Please join us on Friday, February 3rd at 3 p.m. in the Hatfield Room for the weekly Faculty Colloquium. The Colloquium will be presented by Chris Smith, Assistant Professor of Biology. The title of the talk is “Darwin’s Abominable Mystery: Coevolution of flowers and pollinators”.
His abstract: February 12th marks the 203rd anniversary of Darwin’s birth and the beginning of a conceptual revolution in science that the eminently respectable and proper Mr. Darwin could never have envisioned. At the heart of the Darwinian revolution is the idea that order and ‘extreme perfection’ can arise through purely natural, undirected processes. One area in which Darwin saw this extreme perfection was also a favorite example for early advocates of Natural Theology: the adaptations of flowering plants to their pollinators. How reciprocal natural selection and adaptation – a process now termed ‘coevolution’ – has shaped the interaction between plants and their pollinators remains a major question in evolutionary biology. My talk will review the history of coevolution and describes the ongoing research of Willamette students that examines coevolution between Joshua trees and their pollinators.
The Hallie Ford Chair Literary Series at Willamette University presents poet Susan Briante, Thursday, February 2 in the Hatfield room at 7:30 p.m. Briante is the author of two poetry collections, most recently Utopia Minus. She also publishes essays on industrial ruins, abandoned buildings and cultural memory.
The poems in her first book, Pioneers in the Study of Motion (Ashanta Press, Boise State University, March 2007) reference field notes as well as love letters as they trace her experiences living in Mexico City from 1992-1998 and reading the Latin American avant-garde. About Utopia Minus, the poet Jean Valentine writes, “What a wildly intelligent, learned poet Briante is, in this biography-autobiography of the American body and soul around 2010, witnessed (and lived) with such bite, understanding, and sorrow.”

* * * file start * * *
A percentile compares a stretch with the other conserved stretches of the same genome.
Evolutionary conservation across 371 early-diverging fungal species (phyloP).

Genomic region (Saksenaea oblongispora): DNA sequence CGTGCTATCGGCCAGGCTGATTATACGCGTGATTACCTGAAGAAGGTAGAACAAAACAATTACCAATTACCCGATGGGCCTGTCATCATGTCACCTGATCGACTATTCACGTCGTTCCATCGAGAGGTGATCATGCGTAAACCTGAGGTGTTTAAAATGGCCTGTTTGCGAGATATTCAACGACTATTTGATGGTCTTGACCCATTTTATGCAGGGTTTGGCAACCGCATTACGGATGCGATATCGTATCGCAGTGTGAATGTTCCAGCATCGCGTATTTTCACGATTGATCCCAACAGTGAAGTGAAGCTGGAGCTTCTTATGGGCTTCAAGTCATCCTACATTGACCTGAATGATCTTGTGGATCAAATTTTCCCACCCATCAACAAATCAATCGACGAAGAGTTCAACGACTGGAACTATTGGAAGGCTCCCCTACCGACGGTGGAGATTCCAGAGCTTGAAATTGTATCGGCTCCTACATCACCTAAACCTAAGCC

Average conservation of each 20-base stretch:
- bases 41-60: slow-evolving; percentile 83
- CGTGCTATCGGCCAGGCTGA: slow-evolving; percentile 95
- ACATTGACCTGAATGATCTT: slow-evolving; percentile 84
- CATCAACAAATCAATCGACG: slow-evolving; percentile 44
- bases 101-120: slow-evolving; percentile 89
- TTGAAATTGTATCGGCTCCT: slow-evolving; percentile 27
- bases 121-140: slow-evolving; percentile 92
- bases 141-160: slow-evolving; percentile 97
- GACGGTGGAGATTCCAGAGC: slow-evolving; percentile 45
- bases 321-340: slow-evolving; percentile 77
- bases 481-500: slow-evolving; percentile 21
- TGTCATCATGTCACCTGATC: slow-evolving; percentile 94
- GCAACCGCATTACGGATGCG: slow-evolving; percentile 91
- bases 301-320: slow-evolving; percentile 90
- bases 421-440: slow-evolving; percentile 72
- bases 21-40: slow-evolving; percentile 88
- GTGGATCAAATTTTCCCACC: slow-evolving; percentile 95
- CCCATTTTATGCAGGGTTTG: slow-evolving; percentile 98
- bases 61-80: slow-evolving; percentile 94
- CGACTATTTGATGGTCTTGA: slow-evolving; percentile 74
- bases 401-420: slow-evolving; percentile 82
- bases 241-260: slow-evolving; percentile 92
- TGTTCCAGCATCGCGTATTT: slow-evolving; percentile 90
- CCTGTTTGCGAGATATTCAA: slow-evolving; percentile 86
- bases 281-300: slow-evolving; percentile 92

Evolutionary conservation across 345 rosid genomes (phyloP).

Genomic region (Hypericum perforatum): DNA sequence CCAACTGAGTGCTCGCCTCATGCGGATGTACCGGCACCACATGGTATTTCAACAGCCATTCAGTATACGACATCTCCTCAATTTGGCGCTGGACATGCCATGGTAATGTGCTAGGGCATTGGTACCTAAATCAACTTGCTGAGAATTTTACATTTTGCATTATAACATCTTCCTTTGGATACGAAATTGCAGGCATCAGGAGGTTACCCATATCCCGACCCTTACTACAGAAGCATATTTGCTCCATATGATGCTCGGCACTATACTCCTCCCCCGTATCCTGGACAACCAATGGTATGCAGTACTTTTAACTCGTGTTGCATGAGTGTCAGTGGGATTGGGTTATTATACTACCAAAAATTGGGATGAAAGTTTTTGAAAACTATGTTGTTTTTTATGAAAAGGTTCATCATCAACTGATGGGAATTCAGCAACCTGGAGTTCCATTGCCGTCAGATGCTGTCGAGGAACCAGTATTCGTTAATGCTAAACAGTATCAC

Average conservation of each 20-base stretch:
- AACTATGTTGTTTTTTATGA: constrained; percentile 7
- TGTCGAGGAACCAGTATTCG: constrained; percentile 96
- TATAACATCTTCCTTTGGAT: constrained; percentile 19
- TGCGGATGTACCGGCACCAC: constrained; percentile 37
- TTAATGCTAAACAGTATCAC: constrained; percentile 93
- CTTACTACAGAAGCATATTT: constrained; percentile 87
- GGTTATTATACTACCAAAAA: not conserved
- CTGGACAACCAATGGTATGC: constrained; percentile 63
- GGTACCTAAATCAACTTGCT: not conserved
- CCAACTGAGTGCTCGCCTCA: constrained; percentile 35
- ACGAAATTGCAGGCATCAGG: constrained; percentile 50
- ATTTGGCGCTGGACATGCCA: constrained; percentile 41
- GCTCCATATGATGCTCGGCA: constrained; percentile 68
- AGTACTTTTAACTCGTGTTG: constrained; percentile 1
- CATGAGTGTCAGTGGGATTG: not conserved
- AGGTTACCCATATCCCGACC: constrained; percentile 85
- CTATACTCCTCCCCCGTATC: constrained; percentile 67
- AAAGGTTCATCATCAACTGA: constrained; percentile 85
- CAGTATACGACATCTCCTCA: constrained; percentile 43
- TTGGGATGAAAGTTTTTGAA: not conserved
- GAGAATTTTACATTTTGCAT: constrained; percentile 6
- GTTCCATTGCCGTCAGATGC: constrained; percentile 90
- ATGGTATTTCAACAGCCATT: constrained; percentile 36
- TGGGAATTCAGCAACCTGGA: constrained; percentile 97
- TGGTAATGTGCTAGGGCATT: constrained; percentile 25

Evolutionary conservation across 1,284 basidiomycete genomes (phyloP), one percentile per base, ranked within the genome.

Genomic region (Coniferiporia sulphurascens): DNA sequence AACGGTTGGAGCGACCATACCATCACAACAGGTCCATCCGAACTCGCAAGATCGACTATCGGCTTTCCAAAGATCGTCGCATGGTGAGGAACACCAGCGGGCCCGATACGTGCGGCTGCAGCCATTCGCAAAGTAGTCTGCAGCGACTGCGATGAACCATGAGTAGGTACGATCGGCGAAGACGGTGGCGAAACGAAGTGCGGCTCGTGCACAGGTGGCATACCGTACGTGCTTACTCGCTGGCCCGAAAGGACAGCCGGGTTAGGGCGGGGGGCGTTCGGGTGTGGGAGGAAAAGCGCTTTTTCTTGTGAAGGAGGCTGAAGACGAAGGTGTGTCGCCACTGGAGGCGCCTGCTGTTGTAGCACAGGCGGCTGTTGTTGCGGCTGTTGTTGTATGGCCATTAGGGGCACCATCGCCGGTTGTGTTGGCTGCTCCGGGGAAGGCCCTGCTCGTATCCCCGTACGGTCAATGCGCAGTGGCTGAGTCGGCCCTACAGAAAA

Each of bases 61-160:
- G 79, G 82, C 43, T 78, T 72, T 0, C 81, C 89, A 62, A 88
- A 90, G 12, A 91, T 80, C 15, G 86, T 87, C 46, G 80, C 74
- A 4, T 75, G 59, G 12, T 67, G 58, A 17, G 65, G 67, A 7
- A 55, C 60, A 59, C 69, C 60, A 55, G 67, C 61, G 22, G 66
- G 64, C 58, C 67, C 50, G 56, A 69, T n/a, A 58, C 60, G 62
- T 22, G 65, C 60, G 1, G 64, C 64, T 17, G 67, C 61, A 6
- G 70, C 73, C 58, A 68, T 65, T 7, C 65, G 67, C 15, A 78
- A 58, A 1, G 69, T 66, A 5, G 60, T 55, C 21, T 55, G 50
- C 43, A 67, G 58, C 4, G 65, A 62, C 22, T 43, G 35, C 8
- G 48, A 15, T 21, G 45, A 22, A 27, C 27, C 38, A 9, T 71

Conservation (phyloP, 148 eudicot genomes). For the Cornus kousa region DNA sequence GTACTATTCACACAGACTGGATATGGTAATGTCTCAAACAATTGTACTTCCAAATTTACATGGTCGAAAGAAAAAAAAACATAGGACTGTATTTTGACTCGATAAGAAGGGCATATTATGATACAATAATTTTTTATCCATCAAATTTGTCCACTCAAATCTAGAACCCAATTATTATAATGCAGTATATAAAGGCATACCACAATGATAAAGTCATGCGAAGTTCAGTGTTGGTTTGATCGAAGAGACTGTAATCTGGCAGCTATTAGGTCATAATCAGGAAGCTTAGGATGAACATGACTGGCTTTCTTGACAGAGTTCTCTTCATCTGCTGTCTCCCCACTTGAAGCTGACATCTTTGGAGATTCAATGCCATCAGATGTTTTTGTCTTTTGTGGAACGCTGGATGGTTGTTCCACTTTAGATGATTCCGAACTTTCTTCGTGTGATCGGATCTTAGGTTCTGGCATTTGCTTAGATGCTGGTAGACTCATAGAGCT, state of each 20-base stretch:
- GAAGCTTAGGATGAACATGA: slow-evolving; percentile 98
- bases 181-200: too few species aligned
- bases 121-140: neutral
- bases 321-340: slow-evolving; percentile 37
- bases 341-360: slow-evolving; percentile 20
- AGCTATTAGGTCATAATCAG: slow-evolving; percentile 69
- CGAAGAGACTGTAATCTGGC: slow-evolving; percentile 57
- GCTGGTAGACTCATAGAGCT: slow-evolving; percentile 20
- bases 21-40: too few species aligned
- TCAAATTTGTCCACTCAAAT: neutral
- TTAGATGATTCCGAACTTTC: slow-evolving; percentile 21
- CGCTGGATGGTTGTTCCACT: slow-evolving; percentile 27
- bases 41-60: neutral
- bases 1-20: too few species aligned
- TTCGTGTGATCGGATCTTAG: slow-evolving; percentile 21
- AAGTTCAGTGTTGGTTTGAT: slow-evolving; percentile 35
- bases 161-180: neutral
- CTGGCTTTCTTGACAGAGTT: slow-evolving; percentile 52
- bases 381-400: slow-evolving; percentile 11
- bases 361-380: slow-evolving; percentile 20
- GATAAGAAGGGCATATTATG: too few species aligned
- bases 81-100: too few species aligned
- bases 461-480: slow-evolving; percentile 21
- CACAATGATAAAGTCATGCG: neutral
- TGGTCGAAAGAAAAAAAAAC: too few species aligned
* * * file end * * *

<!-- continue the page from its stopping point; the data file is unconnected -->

Welcome back, the library will be open 7:45 a.m. to midnight, starting Monday, Jan. 16 through Thursday, Jan. 19th. We then begin our regular Friday and weekend hours Jan. 20-22, and begin staying open until our regular Monday-Thursday closing time of 2 a.m. during the week of Jan. 23rd. You can always find our detailed hours schedule at http://library.willamette.edu/about/hours/.
Over the holiday break Willamette purchased access to 37 BBC Shakespeare Plays provided by Ambrose Video. Shakespeare is rightly called the world’s greatest playwright for the soaring beauty of his language, for his profound insight into human nature, for the truths he dramatized and for the realism of the characters he created. He was, and remains, a superb entertainer. You can access the videos from both on campus and off campus.